PHOENIX (AP) — Arizona's approval of the state's first medical marijuana dispensary has triggered a provision that means nearly all Phoenix-area cardholders now authorized to grow their own marijuana will begin losing that right in the coming months.
New medical marijuana cards issued in most of the Phoenix area won't include the authorization to grow, Health Services Director Will Humble said Friday. The state's online medical marijuana application process will be shut down until Monday to implement that change, he said.
Arizona's voter-approved law permits medical marijuana applicants to also seek growing authorizations, but only if there is no dispensary within 25 miles.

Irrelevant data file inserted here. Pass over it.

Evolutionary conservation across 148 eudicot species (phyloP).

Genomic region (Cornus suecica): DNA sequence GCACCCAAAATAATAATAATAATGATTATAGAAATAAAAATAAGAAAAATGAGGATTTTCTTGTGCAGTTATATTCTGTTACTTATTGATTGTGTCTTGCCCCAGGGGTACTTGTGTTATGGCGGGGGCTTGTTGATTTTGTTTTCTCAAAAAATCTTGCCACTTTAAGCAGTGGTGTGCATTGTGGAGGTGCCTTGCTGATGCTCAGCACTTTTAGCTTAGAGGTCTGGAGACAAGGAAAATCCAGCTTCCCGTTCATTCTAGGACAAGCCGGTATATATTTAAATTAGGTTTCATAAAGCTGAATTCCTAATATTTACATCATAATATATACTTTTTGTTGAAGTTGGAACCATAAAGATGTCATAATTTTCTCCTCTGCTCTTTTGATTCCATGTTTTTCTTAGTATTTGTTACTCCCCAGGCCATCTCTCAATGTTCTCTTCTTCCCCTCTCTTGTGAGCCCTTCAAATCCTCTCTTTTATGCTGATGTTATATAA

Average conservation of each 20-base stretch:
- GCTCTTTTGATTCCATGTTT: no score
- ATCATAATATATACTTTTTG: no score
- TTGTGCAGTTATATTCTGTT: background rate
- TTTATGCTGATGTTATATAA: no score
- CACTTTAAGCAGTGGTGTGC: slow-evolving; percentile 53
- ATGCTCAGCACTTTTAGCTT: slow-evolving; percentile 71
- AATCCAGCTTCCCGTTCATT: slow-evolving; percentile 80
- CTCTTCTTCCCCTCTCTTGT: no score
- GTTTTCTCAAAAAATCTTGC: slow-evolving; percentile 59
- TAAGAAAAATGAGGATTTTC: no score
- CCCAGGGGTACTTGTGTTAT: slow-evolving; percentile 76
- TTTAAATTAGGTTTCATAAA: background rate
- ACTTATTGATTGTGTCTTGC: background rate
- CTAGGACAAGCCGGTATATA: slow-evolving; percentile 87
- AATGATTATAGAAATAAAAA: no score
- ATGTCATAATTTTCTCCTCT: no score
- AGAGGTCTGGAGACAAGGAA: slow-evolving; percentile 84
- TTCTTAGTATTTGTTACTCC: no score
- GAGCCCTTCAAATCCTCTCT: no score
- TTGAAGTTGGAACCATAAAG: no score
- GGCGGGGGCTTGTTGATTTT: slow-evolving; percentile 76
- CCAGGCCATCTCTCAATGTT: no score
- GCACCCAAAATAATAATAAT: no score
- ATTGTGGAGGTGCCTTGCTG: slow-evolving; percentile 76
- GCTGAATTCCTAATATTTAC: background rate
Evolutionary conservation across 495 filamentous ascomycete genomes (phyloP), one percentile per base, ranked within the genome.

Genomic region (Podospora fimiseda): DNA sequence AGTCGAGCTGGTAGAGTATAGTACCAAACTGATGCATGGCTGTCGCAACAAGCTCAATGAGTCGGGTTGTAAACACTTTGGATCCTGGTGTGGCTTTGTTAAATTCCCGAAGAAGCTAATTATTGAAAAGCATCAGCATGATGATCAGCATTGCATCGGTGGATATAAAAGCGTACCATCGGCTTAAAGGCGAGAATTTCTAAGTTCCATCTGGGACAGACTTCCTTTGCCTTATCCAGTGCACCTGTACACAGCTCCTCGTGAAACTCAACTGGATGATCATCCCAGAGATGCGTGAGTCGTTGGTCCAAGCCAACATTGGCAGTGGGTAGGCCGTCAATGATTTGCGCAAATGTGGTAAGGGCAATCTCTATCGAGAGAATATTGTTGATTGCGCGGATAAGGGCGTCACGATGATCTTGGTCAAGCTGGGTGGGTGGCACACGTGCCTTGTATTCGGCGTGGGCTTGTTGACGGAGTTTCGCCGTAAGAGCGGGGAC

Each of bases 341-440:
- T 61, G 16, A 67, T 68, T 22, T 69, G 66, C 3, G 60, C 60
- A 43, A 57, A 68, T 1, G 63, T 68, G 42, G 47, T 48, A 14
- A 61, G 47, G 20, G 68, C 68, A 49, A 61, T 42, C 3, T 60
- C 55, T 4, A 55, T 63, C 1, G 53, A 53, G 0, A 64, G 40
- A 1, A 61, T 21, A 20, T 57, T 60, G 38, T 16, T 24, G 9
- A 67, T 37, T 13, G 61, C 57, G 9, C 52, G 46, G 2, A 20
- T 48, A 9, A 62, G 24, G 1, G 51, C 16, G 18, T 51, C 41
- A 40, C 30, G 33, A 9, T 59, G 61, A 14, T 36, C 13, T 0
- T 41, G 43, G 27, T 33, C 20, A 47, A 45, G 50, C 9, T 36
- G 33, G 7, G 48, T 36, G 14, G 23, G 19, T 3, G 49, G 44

The Glendale dispensary that was approved by state officials late Thursday is within 25 miles of nearly all of the Phoenix area. Operators plan to open the facility within a week or two, said Ryan Hurley, a lawyer for the Glendale dispensary.
The statewide program has 33,601 authorized users, including 27,794 who are authorized to cultivate, according to a Department of Health Services report.
Current growing authorizations won't be renewed when they expire. They last one year, so growing authorizations issued a year ago will begin expiring immediately, department spokeswoman Laura Oxley said.
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